In a study led by University of Arizona Health Sciences researchers, about half of the participants said they would rather have a human – not artificial intelligence – oversee their diagnosis and treatment.
For many people of a certain generation, the first time they became concerned with how artificial intelligence might interfere with their lives was in 1968. That's when HAL 9000 told Dave Bowman, "I'm sorry, Dave. I'm afraid I can't do that," when asked to open the pod bay doors in the science fiction classic "2001: A Space Odyssey."
Fast forward 55 years and artificial intelligence is playing an increasing role in almost every industry. In the medical field, AI-powered treatment options are on the rise. But a study led by University of Arizona Health Sciences researchers found that when it comes to diagnosis and treatment, about half of the participants said they preferred a human doctor over AI.
The research team, led by Marvin Slepian, MD, JD, Regents Professor of Medicine and Medical Imaging at the UArizona College of Medicine – Tucson and Biomedical Engineering at the UArizona College of Engineering, found that most patients aren't convinced the diagnoses provided by AI are as trustworthy as those delivered by human medical professionals.
Slepian, who is also a member of both the Sarver Heart Center and BIO5 Institute, talks about how AI is being used in the medical field now, how it may be used in the future, and the legal and ethical ramifications of the emerging technology.
How is AI being used in an average visit with a health care professional?
There is a spectrum of use by different individuals. Many physicians use chat platforms as enhancements to their care. For example, I know some physicians who take a patient's history data and put it into a chat program to get it back in a more organized format. Some also use it to put together data, references and other information about a particular disease or condition to give to a patient.
Some medical practices use AI platforms to organize data about best practices and treatment of their patient base in general. They can see how many patients are on a certain diabetes medication or how many are taking a certain anti-hypertensive (blood pressure) medication and get information and insights about the results. So, they're using it for their own research and analytics.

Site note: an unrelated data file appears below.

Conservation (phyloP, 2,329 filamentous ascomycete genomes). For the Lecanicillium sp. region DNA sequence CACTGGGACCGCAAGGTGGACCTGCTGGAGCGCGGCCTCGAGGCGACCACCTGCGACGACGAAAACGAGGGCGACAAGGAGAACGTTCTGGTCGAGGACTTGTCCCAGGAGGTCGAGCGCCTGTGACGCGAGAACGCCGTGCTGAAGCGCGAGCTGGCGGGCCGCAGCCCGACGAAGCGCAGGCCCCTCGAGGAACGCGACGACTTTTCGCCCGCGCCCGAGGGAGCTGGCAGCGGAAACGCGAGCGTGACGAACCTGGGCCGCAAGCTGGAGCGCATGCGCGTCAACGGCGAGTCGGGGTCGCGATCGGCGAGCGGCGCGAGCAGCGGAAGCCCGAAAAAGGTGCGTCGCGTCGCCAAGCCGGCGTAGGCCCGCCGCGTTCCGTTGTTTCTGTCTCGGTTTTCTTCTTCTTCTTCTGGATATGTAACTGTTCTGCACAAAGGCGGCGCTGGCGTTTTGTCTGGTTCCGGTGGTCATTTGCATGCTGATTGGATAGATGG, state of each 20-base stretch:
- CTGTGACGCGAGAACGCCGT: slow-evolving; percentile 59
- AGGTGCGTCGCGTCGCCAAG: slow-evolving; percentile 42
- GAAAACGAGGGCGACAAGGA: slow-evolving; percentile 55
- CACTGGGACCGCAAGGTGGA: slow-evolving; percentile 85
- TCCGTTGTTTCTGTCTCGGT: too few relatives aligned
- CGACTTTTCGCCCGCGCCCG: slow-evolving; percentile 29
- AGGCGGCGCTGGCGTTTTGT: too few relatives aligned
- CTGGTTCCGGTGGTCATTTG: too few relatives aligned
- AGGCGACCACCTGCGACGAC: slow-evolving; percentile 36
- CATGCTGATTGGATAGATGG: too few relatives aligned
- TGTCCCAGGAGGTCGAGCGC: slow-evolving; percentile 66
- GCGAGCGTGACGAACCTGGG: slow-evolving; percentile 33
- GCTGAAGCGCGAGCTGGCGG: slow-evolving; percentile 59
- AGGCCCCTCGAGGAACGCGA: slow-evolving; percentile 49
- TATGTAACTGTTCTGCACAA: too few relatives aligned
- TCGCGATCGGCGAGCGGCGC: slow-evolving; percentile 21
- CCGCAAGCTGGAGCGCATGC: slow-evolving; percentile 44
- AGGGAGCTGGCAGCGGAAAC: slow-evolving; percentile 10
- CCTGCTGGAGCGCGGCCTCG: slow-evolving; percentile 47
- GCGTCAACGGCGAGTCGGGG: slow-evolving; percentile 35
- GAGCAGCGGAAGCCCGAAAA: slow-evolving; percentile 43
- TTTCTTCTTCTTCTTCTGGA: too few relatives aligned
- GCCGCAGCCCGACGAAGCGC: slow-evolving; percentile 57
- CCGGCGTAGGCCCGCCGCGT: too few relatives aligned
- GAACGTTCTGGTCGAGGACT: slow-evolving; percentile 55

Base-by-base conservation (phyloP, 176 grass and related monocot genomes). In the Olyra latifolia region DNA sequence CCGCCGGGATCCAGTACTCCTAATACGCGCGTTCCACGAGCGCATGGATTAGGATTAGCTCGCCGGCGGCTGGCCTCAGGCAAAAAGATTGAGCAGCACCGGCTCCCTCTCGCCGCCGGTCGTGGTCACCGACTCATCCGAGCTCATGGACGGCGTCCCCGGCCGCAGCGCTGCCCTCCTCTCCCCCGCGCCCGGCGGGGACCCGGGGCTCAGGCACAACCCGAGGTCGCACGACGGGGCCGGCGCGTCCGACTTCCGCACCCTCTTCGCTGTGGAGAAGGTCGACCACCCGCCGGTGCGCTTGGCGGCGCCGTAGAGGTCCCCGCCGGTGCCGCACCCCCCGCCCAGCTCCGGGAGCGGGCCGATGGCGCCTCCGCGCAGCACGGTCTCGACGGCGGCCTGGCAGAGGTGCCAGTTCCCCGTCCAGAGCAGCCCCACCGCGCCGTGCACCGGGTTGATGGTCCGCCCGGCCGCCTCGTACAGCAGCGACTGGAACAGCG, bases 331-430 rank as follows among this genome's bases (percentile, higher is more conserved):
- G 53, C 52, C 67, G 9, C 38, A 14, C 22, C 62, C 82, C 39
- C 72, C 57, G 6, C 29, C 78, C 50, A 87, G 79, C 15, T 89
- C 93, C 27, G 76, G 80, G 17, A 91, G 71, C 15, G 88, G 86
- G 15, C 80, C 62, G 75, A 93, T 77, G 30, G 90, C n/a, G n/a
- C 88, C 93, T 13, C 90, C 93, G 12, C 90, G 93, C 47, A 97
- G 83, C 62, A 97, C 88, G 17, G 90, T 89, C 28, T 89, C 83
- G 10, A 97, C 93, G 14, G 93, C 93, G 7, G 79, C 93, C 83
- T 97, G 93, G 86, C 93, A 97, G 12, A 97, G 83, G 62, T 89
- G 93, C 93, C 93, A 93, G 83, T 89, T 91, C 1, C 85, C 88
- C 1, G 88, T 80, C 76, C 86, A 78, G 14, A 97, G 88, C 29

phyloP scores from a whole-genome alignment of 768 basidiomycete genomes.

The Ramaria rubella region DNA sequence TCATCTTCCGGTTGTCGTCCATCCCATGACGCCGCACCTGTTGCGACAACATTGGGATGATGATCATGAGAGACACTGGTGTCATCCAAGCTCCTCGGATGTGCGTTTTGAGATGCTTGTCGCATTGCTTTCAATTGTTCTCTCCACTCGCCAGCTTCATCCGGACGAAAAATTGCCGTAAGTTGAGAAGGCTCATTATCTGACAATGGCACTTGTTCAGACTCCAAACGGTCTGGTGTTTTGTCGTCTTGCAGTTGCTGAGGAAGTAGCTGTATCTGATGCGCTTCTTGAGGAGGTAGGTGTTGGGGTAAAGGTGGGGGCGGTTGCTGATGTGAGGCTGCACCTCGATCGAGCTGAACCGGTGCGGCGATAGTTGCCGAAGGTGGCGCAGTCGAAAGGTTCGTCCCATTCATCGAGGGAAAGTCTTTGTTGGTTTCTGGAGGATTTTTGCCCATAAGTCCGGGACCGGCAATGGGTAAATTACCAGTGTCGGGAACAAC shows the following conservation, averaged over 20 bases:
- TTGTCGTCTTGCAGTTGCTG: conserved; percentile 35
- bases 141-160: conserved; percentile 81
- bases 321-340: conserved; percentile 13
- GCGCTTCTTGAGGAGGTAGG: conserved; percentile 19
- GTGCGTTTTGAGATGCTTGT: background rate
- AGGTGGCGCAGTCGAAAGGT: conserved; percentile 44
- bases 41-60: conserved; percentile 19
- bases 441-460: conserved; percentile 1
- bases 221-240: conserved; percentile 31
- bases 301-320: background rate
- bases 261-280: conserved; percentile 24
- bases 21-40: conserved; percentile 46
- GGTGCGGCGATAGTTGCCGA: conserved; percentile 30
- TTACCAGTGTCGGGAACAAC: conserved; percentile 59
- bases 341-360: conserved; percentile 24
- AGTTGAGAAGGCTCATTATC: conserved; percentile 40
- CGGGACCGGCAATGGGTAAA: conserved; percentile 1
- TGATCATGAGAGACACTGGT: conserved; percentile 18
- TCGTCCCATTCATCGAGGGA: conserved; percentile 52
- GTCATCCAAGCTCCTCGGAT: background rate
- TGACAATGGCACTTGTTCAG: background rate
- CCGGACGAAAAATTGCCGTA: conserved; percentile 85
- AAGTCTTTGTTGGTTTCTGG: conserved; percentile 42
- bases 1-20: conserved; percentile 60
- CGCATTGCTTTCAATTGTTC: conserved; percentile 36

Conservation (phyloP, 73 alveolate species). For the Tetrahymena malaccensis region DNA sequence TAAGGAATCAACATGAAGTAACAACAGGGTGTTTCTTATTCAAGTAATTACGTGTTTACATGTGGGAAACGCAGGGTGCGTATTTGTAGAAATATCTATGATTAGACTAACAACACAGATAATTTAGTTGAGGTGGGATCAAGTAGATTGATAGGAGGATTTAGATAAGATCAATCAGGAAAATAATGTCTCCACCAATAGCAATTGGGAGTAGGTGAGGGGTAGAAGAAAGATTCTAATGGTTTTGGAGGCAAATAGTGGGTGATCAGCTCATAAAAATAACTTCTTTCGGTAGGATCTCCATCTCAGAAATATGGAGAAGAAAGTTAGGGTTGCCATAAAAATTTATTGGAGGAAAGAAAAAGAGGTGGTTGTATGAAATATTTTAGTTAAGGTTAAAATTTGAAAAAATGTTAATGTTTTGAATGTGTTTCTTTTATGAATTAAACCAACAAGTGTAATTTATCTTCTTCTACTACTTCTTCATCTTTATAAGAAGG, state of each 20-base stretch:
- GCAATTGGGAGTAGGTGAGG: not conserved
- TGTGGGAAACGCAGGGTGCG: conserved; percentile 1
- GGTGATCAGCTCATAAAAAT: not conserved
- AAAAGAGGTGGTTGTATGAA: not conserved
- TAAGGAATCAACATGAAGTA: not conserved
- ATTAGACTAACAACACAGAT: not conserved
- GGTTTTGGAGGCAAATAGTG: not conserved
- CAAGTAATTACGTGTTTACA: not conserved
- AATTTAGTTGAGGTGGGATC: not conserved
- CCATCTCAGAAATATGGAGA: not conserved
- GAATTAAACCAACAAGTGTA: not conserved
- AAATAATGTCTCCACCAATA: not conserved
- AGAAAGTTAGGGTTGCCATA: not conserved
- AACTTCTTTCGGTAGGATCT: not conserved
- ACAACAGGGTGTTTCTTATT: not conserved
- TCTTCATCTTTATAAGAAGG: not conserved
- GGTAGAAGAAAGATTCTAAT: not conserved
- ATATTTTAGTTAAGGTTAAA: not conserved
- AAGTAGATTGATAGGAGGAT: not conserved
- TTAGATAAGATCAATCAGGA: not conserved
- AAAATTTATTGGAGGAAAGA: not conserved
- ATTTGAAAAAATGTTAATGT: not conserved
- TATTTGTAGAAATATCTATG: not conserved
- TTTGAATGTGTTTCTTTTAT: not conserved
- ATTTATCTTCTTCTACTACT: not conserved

Artificial intelligence-based analytic tools are also used in laboratory and imaging areas like radiology. For example, a radiologist who has been looking at X-rays all day may miss a little aspect of a certain shadow. Having an AI analytic tool to complement what the radiologist is seeing provides them with an independent read.
As AI technology continues to evolve, how might it be used in the future in a health-care setting?
I think more advanced platforms will allow us to develop more endpoints as we gain information on a patient. I think of it in a multi-scale way. What I mean is, a physician talks one-on-one with a patient. Moving "up," that physician can collect information about that patient's family, demographic group and community. Moving "down" it will be possible to get information from the patient's organs or cells or molecules. AI platforms will increasingly allow us to make multi-scale connections using information from all of those levels.
Wearable technology will also continue to get better. They will have a wider range of accelerometers and gyroscopes. Instead of measuring basic movement, they're measuring total movement – pitch, yaw and roll, like an airplane. So, in addition to a patient telling me that they are fatigued and short of breath, the wearable is giving me these digital biomarkers, allowing me to dig deeper. As we increase our access to digital and chemical biomarkers, we get closer to true precision medicine and basing our treatment on each individual.
Now, will we have "Dr. Robot" as the future for how we take care of patients? Probably not, although that kind of technology could help doctors take care of patients in a super-remote area, a hazardous facility or even the moon.